(2) People think there’s something “wrong” with you if you are genuinely happy without a significant other in your life OR they doubt that you could be genuinely happy without one; and

(3) If you’ve ever been married before and are now happily divorced, people presume you’re damaged goods…and therefore probably not good relationship material either.

AND all of these stigmas get magnified ten-times over if you can answer “yes” to any of the above on Valentines Day.

For example, this year for Valentines Day I treated myself to a lovely lunch, bought myself some wonderful new shower gels at the local Bath & Body Works store, got dressed up and went out salsa dancing. While at the nightclub, I was in conversation with a newbie to salsa when he asked me, “So, did you get a lot of chocolate and flowers today?”

Hhhmm…the question caught me completely by surprise, and I wasn’t quite sure how to answer that. Immediately, a number of other questions began to swirl around in my head: If I tell him that I didn’t, will this person think less of me? Will I somehow be perceived as “defective” because I don’t have a special someone to give those to me? I entertained several such questions for about five more seconds before going with my gut.

I then replied with a large smile, “Why no. I believe it’s all about loving yourself too. Valentine’s Day isn’t just for couples; it’s about LOVE, and loving yourself as well. So I treated myself out for Valentine’s Day.”

I think my answer came as both a surprise and a reassurance to him – as if he realized that there was no sin or crime for being single…and that Valentine’s Day need not be a painful reminder of the past. I later learned that night that he was still dealing with a fairly recent divorce… and he was feeling the shame and stigma that can often be felt when you have to explain away your marital status, i.e., single status at midlife.

Over the years, I’ve come to realize that Valentine’s Day (like Christmas) should be celebrated every day! If we truly see it is as a celebration of LOVE, then the special things that we do or say should be happening each and every day with all of our loved ones, whoever they may be.

Happy V-Day

Monday, December 31, 2012


New Year’s Resolutions

I can’t believe we are already saying goodbye to 2012…where did the time go? As I ponder how quickly the days have gone, I can hear the faint rantings of my parents saying, “Wait till you get older.” It was their way of telling me that life as an adult would be different – kind of hard to imagine that when you’re a kid, but now at midlife, it rings resoundingly true.

For weeks now, I’ve been musing about what to write as my last post for the year. Our world has given me plenty of material with which to comment on: tragedies, victories and the outright idiotic. And so it was that as I was trying to sort out what to write, I went about organizing my work space. I proceeded to compile a mix of assorted index cards and scraps of papers – things that I wrote notes on when there was no computer or writing tablet in sight  – generally notes that inspire me, things that make me think…reflect.

I don’t think that is was coincidence or chance that as I was sorting through this stack, there was one in particular that made me stop. On the back of a receipt from the Dollar Tree store, I had scrawled this:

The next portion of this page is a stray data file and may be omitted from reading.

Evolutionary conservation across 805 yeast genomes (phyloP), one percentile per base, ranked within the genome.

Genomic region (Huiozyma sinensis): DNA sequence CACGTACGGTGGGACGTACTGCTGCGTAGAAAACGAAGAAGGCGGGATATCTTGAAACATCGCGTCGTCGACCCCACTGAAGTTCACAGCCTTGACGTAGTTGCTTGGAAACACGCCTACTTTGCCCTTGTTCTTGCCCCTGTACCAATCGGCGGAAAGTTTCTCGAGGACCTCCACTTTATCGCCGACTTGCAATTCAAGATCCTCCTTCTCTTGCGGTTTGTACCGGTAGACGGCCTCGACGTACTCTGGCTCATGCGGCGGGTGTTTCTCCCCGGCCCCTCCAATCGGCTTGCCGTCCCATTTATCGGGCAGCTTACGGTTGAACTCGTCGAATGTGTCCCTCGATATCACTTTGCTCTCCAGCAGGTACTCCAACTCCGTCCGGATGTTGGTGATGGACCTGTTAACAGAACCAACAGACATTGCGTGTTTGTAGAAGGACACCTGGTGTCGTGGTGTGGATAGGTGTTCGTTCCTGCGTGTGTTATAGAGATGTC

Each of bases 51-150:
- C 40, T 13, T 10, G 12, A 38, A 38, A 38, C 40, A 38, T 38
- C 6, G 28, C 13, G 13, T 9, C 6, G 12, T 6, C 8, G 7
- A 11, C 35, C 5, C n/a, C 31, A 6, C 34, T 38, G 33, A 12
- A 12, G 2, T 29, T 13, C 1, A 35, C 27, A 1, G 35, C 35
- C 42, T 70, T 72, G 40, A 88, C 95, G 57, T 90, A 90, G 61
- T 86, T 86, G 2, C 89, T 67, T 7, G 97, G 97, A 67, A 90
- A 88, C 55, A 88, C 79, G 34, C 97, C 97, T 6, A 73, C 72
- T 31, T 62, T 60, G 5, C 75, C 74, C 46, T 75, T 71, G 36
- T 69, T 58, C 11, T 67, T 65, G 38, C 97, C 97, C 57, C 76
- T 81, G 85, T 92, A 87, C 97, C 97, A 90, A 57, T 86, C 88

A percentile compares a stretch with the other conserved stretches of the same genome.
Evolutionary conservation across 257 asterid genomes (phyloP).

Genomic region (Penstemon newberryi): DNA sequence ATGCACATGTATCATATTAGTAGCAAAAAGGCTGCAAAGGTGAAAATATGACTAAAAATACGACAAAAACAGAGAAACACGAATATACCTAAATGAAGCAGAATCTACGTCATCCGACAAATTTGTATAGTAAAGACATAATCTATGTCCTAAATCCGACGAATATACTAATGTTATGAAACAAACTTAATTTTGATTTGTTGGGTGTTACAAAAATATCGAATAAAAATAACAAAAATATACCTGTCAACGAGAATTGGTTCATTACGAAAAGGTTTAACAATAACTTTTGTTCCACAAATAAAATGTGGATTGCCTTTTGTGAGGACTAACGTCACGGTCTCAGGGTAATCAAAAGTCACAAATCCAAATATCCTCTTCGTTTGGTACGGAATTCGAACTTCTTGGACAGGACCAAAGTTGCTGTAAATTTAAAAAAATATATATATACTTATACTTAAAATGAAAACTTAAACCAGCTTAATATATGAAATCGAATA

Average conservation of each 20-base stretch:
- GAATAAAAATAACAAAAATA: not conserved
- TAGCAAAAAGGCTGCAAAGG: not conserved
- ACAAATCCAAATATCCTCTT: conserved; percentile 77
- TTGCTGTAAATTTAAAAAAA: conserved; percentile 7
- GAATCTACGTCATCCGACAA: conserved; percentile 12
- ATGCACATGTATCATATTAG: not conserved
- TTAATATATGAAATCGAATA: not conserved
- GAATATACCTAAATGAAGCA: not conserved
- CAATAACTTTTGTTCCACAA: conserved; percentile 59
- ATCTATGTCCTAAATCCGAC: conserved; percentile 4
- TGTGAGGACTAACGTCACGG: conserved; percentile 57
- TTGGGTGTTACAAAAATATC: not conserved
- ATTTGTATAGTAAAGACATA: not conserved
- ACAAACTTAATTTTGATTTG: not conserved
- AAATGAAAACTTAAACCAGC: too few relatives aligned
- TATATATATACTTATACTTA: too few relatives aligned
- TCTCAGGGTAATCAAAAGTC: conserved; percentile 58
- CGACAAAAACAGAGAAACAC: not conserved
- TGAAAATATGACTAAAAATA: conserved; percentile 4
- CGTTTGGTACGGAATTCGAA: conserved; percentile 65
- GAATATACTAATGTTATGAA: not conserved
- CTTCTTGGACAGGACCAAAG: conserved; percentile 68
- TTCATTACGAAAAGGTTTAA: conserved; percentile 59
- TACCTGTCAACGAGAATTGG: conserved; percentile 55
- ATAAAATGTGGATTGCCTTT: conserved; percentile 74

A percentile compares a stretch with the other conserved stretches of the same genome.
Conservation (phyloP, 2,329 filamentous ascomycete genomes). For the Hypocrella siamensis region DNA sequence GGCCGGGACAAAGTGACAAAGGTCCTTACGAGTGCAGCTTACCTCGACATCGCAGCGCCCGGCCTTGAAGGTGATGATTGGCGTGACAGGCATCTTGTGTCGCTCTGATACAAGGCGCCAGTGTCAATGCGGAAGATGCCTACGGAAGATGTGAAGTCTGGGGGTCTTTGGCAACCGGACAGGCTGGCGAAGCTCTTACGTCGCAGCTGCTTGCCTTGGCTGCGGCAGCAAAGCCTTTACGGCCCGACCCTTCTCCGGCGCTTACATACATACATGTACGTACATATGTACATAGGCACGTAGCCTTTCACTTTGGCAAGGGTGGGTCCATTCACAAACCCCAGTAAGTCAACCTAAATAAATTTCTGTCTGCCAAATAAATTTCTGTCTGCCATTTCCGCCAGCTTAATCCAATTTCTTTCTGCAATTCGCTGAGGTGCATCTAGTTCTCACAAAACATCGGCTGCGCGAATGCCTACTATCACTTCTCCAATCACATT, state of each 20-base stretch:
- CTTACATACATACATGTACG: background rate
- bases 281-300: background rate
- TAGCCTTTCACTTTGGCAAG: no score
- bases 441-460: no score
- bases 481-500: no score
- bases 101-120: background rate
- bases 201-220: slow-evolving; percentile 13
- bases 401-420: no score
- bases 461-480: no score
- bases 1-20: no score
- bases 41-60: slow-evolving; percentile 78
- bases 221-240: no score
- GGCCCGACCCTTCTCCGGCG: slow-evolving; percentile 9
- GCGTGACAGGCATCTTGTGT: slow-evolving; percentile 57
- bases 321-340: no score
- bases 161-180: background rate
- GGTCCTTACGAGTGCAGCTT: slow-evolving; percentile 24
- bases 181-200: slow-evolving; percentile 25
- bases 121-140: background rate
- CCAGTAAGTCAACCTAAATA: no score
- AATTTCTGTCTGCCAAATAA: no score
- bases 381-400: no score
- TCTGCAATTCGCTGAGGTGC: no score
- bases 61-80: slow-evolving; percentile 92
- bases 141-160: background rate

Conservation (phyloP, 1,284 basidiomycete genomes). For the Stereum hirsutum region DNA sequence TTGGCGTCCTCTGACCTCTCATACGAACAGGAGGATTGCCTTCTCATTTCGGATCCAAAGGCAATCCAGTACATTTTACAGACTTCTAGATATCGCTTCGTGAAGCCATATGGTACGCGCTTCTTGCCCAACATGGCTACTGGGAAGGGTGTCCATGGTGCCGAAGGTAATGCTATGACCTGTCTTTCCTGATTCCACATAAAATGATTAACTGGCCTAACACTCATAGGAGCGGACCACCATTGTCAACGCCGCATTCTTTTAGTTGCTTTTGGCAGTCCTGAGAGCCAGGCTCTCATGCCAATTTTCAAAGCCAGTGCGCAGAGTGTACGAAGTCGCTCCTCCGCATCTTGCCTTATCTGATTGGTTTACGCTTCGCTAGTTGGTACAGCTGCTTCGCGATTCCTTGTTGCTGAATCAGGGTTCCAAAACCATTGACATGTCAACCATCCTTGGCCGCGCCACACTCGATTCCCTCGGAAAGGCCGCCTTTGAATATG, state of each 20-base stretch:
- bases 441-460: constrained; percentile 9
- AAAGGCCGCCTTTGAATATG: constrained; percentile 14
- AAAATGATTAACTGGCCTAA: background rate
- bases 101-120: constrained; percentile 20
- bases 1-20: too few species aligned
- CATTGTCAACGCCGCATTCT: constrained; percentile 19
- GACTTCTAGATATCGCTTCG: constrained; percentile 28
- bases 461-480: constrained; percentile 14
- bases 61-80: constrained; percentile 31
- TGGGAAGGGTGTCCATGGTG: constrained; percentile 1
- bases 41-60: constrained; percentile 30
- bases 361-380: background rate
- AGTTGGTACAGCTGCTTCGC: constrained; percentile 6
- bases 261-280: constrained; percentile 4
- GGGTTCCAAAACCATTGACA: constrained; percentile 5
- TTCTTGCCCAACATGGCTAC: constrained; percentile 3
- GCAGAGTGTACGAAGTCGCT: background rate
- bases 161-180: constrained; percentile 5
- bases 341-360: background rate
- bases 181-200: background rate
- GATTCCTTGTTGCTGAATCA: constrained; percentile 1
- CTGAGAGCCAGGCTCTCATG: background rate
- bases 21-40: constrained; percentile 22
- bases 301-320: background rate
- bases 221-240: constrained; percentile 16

“Live the life you have imagined…simply become who you are…Be yourself – everyone else is taken.”*

No, there is no coincidence in coming across that note. The message to me was loud and clear… and what a wonderful message to start off the new year with!

If you think about it, much of our time is spent trying to live a life that someone else had imagined for us – usually our parents or caregivers. Or conversely, we try to measure up to what society says we “should” be – skinny, wealthy, fashionable, drive the right car, and so on… the list goes on in this arena, just take a look at what the magazines are selling.  

For me, much of the childhood messages I got about what my dreams should be emphasized going to college and being a professional of some sort. I’m not sure that I ever entertained other dreams for my life – not because I didn’t have other things that I enjoyed and was good at, but because it seemed like a deviation from “the plan.”  

But their dreams were not for naught – everything that I’ve become has brought me to this point. For that I am eternally grateful to them. I can understand the desire to see your offspring succeed, to do better than you did. But as an adult and midlifer, I can now choose to live what dreams I want to fulfill, to live the type of life that I want for myself… yes, we have choices!

It’s not a novel idea, but somehow, as adults we lose sight of the fact that we really can decide the direction of our lives – no longer constrained by the dreams of others. However, the path to doing so can prove to be more difficult or challenging. Sometimes it’s a lot easier to simply sit on the sidelines and go about life “as usual” or to play the victim when misfortune comes our way. But the real question is, “Are you really living or merely existing?” (Joel Osteen)

I had a girlfriend once, Bertha, who suffered terribly from the break-up of her 25 year marriage. Her ex-husband had an affair and ultimately left her in favor of his new love. Understandably, Bertha was devastated. But it’s been many years since and she’s still talking about her ex-: like how he had mistreated her, how she hoped he’d rot in hell, she still takes him to court to quibble over alimony issues, etc… you get the picture. Bertha is stuck in the past – emotionally frozen in time. Yet rather than seeing this event as an opportunity to grow from, she’s chosen to live in her past – in the meantime, she’s passed up opportunities to be in relationships with some very good men.